27 January 2020
Celebrating art across globe at NYC’s Winter Show
NEW YORK, Jan. 23 (Xinhua) -- There is no question the interaction of art over the centuries has been a unifying and dignifying factor in the world's history, said 83-year-old Philippe de Montebello, a renowned museum director, at Thursday's preview of the Winter Show 2020 in New York City.
"Art is the neutral ambassador among nations and among peoples," said Montebello, chairman of the board of the Hispanic Society Museum & Library. He served from 1977 to 2008 as director of the Metropolitan Museum of Art, the longest-serving director in the institution's history, and this year he co-curates the Winter Show's loan exhibition "Unrivaled" presenting masterworks from Spain, Portugal, Latin America, and the Philippines.
A leading art, antiques and design fair in the United States, the Winter Show features a range of exhibitors whose offerings span 5,000 years of art and antiques from around the globe. It will be open to the public from Jan. 24 to Feb. 2, at the Park Avenue Armory, a historic National Guard armory building in the Upper East Side neighborhood of Manhattan.
"People who speak Spanish should also realize their cultural and artistic traditions are among the finest in the world," said Montebello, who also expressed the eagerness to collaborate with Chinese institutions.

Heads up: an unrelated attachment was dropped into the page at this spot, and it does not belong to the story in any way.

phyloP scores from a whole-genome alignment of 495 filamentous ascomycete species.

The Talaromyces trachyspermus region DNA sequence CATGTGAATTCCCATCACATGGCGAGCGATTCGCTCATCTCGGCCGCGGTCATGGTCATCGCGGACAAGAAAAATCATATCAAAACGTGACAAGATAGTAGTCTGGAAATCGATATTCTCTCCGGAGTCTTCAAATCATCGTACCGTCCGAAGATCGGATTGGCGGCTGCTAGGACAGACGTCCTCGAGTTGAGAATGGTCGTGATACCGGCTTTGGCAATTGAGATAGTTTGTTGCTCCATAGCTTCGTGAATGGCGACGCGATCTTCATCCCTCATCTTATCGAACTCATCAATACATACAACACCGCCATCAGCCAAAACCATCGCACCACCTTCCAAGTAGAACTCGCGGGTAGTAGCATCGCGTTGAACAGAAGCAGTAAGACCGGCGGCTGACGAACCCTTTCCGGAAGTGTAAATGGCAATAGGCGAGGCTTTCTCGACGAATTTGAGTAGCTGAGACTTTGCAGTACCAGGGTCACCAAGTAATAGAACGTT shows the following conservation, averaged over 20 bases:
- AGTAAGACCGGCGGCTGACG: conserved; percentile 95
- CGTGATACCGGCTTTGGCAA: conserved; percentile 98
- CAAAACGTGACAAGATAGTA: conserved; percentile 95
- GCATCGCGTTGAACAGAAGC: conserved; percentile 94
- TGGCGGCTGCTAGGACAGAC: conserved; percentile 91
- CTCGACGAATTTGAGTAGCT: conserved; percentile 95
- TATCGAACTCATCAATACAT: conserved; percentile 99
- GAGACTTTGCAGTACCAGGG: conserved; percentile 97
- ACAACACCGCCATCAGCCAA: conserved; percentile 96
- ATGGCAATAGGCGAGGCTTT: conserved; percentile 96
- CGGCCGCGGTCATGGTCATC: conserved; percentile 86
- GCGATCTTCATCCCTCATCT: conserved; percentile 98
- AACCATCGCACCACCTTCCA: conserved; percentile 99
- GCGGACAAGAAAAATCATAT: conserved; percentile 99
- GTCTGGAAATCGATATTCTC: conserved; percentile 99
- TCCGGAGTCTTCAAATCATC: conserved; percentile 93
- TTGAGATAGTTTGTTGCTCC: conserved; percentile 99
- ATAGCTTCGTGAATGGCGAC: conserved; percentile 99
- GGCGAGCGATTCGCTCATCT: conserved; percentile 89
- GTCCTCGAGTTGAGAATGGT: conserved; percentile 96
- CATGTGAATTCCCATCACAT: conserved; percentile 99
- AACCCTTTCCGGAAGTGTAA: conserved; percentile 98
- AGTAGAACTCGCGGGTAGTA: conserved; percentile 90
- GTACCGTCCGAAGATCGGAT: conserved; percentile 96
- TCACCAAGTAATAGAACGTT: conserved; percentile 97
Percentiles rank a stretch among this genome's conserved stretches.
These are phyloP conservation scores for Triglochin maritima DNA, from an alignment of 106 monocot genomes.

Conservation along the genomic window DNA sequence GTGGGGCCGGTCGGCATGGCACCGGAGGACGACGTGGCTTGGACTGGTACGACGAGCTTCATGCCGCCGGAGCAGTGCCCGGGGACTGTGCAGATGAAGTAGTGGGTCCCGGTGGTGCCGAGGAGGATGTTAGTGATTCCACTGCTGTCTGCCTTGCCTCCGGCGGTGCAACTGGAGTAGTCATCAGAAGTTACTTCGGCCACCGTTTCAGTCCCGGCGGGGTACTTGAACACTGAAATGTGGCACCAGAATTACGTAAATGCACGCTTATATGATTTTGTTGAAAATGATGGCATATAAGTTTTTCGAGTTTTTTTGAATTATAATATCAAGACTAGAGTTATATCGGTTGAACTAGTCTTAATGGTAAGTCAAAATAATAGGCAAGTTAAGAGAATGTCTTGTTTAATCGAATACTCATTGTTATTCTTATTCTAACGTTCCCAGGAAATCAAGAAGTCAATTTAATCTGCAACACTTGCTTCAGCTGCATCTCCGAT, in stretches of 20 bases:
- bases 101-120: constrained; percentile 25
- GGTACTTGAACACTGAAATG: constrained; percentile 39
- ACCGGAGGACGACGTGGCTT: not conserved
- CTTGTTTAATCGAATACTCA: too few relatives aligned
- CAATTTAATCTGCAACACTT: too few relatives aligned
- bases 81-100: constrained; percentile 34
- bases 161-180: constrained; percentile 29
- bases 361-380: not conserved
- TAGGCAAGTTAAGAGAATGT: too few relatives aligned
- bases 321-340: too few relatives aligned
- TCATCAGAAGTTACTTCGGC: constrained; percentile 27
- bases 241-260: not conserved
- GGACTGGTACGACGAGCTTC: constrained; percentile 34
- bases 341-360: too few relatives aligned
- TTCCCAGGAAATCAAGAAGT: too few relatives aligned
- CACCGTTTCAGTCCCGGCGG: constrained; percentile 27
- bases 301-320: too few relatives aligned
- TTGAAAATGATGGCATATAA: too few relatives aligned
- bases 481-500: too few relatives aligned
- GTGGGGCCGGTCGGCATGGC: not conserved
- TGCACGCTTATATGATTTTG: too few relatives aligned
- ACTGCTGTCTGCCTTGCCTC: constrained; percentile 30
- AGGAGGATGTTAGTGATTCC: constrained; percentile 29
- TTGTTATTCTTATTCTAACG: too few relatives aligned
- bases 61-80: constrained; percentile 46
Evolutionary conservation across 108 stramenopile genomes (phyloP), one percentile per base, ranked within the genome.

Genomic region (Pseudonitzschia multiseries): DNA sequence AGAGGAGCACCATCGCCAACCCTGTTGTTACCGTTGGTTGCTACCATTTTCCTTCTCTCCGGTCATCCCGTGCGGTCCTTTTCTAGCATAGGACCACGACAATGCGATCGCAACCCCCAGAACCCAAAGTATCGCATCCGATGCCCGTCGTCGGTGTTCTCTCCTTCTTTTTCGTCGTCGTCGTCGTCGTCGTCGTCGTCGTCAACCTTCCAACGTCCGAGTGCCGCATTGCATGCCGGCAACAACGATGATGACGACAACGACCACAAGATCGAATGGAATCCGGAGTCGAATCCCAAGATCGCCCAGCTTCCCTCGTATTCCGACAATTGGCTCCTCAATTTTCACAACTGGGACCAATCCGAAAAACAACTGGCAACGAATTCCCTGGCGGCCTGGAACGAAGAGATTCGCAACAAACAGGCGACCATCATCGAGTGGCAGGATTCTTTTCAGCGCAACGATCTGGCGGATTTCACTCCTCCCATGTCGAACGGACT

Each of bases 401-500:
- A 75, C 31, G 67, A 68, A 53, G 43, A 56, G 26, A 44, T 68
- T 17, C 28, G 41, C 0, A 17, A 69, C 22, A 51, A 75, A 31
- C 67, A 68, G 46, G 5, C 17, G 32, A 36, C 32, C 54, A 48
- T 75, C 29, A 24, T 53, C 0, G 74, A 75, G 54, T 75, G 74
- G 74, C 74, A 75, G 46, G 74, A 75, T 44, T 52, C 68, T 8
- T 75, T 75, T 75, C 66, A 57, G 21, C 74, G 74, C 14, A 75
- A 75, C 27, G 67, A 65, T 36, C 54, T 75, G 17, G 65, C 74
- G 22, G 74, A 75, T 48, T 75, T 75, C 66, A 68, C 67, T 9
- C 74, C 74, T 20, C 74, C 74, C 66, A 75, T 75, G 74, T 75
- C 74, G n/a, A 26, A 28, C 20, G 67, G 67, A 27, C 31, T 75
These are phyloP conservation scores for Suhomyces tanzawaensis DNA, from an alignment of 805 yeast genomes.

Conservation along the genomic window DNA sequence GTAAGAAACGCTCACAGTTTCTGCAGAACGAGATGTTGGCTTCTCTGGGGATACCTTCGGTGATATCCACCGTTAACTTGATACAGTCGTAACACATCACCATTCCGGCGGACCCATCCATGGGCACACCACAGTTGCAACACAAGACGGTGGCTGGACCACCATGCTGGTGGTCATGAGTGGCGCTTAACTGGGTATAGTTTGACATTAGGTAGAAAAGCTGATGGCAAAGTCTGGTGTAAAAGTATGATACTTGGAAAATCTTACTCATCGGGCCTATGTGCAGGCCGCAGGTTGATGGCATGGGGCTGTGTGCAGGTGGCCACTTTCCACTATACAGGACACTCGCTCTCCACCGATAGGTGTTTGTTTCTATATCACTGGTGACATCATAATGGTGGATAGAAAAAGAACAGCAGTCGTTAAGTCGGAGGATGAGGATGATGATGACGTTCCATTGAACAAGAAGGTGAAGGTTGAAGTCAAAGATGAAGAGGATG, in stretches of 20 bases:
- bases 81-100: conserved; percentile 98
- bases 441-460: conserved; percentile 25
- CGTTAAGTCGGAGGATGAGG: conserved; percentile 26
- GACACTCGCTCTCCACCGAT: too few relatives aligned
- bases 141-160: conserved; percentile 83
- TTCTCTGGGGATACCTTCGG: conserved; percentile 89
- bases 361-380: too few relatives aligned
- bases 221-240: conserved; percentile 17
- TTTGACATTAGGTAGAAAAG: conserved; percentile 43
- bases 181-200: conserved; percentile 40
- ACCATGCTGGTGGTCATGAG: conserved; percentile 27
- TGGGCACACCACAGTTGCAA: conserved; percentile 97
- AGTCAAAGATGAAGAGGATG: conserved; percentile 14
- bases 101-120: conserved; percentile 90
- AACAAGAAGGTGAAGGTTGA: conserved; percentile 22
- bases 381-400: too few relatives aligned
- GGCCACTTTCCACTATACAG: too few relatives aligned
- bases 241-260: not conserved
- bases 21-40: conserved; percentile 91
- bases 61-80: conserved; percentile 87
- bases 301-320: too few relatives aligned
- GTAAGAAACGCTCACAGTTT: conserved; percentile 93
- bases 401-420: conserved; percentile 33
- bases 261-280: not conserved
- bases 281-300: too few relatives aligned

"We would be very proud to bring our show to both Beijing and Shanghai, and other places in China. In the meantime, the whole world is passionate about Chinese art, and the whole world has collected Chinese art," he told Xinhua.
Will Motley, the manager and researcher with the London-based Cohen & Cohen, an exhibitor that specializes in Chinese export porcelain and oriental art, said most of the objects brought here were made in China and commissioned by the Westerners in the 18th century.
"People have started to appreciate the mixture of the East and the West. For example, a piece of porcelain where a Western armorial design met a Chinese artist is a nice collision of cultures," Motley said.
Among other highlights of the show are exhibitor "Daniel Crouch Rare Books" that presents over 50 terrestrial and celestial globes dating from the 16th century to the 20th century, including a pair of Willem Blaeu's 26-inch globes from 1648, and exhibitors "Carswell Rush Berlin" and "Martyn Gregory" that jointly showcase American furniture, British painting and art of the China trade.
Each object at the show has been vetted for authenticity, date and condition by a committee of more than 120 experts from the United States and Europe, according to the show's organizers.
In addition to presenting 72 of the world's leading experts in the fine and decorative arts, the show offers collectors, connoisseurs, and art and antiques enthusiasts a full schedule of lectures, panel discussions and events.
The Winter Show is an annual benefit for East Side House Settlement, a community-based organization serving The Bronx and northern Manhattan. The organization has been working with schools, community centers and other partners to bring quality education and resources to individuals in need.
"Over the last 10 years, we have had 5,000 young people graduating from high school who would not have finished high school at all, and over 90 percent of them have gone on to post-secondary education," Daniel Diaz, executive director of East Side House Settlement, told reporters at the preview event.
"This is the art world and education coming together to make a difference in the community that needs it," Diaz said.